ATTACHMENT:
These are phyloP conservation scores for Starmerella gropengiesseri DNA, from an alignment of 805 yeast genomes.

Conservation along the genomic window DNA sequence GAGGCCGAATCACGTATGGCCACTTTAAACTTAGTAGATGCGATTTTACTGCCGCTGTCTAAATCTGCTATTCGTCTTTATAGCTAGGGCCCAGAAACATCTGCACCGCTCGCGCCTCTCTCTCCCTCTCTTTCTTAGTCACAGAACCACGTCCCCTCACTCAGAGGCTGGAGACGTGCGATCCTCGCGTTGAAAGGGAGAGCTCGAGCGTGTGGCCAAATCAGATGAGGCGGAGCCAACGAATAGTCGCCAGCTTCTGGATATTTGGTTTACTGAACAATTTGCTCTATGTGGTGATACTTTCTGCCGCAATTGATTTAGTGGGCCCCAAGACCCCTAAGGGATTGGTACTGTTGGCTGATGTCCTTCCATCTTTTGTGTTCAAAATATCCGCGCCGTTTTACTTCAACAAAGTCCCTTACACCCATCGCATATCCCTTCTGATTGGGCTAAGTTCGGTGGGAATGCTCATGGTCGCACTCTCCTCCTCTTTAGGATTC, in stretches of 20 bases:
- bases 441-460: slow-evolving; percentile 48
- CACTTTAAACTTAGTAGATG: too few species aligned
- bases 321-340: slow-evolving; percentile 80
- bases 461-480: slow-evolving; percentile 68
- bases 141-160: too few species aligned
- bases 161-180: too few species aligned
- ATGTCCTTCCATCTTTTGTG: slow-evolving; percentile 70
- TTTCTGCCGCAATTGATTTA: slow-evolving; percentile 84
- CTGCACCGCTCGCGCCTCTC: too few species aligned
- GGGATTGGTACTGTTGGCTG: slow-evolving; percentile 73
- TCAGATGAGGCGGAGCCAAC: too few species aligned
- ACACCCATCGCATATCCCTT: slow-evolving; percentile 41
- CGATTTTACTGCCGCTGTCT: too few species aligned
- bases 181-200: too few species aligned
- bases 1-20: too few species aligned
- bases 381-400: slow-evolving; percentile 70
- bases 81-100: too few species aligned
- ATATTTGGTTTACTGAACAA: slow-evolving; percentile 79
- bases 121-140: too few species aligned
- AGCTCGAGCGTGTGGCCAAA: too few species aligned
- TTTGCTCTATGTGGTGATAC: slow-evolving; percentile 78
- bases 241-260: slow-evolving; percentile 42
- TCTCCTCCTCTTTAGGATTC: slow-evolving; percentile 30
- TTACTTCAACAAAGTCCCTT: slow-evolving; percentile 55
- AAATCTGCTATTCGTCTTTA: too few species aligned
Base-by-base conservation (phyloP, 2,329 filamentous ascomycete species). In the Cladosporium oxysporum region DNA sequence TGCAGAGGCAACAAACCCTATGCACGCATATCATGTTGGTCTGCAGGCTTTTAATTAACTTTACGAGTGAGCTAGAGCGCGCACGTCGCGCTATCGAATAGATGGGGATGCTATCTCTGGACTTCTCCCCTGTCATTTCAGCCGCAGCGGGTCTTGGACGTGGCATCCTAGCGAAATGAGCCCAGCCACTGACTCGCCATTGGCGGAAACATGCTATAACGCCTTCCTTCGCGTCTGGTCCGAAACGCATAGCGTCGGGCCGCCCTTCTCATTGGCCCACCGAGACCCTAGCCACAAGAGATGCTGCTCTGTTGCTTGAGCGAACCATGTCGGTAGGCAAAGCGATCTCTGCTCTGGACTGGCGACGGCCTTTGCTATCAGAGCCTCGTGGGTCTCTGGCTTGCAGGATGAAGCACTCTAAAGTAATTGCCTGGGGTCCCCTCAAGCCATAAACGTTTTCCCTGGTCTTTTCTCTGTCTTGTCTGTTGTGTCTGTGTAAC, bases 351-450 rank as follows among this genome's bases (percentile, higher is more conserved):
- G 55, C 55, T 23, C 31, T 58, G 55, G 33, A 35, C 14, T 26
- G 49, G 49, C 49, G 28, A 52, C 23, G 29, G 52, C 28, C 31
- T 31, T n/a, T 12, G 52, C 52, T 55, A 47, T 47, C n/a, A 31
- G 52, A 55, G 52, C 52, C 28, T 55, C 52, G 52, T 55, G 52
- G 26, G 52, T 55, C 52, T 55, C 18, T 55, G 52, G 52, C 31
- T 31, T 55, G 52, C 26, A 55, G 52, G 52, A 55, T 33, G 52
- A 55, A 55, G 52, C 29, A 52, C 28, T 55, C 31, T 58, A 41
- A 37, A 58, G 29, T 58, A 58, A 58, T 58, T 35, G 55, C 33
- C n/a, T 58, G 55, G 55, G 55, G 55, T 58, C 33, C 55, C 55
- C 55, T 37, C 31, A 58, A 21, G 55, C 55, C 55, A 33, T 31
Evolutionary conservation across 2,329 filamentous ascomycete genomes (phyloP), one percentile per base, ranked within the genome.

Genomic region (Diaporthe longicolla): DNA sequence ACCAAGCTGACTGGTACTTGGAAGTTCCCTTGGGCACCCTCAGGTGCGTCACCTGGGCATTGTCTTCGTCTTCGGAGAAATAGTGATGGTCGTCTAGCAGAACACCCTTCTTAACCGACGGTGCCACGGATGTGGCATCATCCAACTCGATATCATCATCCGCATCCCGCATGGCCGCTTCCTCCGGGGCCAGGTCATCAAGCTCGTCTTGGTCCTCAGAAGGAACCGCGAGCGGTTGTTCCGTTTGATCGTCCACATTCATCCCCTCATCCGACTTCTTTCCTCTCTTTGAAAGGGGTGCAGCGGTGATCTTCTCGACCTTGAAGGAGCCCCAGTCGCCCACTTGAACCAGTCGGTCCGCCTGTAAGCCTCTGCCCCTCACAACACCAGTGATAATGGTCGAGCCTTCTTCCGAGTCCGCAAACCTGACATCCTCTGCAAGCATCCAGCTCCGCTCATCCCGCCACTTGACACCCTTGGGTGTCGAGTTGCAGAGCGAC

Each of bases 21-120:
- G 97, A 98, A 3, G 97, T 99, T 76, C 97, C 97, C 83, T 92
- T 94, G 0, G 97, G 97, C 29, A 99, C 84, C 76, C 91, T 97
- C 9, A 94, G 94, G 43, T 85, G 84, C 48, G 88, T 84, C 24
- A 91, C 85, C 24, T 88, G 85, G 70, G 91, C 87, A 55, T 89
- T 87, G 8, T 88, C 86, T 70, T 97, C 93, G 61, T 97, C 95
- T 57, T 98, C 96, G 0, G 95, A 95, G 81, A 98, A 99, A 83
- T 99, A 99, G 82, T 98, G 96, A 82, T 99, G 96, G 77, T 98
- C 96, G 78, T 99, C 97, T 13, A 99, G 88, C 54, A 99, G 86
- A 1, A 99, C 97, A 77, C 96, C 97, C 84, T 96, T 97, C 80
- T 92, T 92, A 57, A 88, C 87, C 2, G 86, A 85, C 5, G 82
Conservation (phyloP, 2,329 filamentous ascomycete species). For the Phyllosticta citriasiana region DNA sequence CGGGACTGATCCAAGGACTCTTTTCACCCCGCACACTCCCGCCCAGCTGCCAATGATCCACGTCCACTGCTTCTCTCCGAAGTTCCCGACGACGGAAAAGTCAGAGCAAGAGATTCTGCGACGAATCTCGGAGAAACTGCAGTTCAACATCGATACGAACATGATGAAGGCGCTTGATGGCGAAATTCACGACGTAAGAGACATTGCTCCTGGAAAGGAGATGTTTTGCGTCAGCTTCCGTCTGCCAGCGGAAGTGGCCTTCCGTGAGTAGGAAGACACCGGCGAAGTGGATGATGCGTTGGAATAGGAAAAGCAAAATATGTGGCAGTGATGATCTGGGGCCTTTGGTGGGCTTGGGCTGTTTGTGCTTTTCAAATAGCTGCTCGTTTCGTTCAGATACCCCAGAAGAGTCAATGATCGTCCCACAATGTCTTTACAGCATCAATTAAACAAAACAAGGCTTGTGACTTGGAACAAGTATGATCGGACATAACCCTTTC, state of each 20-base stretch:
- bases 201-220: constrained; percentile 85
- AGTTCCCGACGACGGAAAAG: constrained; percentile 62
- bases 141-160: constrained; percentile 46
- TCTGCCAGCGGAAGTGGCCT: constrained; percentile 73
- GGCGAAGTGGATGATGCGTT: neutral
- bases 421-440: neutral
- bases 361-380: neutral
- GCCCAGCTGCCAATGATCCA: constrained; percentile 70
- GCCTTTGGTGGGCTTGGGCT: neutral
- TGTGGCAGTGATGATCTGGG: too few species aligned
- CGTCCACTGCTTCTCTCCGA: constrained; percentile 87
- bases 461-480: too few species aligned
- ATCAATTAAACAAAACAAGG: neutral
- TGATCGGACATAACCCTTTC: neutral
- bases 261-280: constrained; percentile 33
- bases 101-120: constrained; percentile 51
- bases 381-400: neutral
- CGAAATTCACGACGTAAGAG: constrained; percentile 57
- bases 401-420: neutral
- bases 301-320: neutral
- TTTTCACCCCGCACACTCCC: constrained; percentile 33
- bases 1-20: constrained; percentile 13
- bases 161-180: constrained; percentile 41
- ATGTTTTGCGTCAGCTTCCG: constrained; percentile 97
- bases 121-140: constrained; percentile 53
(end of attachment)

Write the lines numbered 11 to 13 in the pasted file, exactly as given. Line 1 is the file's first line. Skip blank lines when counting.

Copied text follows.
- CTGCACCGCTCGCGCCTCTC: too few species aligned
- GGGATTGGTACTGTTGGCTG: slow-evolving; percentile 73
- TCAGATGAGGCGGAGCCAAC: too few species aligned